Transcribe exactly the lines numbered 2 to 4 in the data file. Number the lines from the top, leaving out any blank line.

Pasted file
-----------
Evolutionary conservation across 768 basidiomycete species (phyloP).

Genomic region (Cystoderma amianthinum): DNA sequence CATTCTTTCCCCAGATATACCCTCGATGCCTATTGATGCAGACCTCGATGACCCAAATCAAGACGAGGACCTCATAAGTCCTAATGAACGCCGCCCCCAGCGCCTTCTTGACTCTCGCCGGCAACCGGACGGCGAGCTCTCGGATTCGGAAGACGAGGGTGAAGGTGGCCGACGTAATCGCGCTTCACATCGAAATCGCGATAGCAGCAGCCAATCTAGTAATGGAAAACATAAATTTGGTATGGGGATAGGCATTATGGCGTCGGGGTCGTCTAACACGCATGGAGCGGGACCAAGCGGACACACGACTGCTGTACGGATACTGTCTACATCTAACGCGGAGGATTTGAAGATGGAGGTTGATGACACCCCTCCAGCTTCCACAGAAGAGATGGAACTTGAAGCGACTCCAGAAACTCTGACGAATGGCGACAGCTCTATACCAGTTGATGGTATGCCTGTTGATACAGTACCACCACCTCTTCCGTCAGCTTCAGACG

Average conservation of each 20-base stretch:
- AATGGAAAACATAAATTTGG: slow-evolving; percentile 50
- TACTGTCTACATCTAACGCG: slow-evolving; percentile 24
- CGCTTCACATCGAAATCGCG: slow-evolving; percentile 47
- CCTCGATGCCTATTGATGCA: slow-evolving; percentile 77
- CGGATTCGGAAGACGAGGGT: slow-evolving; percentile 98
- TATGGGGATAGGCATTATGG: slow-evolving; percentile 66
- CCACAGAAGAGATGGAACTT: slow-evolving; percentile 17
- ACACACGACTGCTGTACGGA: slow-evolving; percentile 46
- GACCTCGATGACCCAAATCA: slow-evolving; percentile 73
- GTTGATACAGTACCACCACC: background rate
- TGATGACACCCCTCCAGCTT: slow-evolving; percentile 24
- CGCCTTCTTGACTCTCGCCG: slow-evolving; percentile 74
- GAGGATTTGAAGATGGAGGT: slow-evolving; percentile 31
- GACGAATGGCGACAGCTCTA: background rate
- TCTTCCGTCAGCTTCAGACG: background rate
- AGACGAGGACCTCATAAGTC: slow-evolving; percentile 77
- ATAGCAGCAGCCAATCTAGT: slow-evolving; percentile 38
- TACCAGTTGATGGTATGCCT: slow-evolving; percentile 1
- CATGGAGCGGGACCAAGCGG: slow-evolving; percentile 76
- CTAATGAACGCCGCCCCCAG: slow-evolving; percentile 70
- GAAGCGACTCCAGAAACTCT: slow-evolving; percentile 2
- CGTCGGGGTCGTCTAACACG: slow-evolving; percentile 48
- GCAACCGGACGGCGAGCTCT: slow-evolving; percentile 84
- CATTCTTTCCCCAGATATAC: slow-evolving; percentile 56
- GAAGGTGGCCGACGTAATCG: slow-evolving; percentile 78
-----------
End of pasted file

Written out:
Genomic region (Cystoderma amianthinum): DNA sequence CATTCTTTCCCCAGATATACCCTCGATGCCTATTGATGCAGACCTCGATGACCCAAATCAAGACGAGGACCTCATAAGTCCTAATGAACGCCGCCCCCAGCGCCTTCTTGACTCTCGCCGGCAACCGGACGGCGAGCTCTCGGATTCGGAAGACGAGGGTGAAGGTGGCCGACGTAATCGCGCTTCACATCGAAATCGCGATAGCAGCAGCCAATCTAGTAATGGAAAACATAAATTTGGTATGGGGATAGGCATTATGGCGTCGGGGTCGTCTAACACGCATGGAGCGGGACCAAGCGGACACACGACTGCTGTACGGATACTGTCTACATCTAACGCGGAGGATTTGAAGATGGAGGTTGATGACACCCCTCCAGCTTCCACAGAAGAGATGGAACTTGAAGCGACTCCAGAAACTCTGACGAATGGCGACAGCTCTATACCAGTTGATGGTATGCCTGTTGATACAGTACCACCACCTCTTCCGTCAGCTTCAGACG

Average conservation of each 20-base stretch:
- AATGGAAAACATAAATTTGG: slow-evolving; percentile 50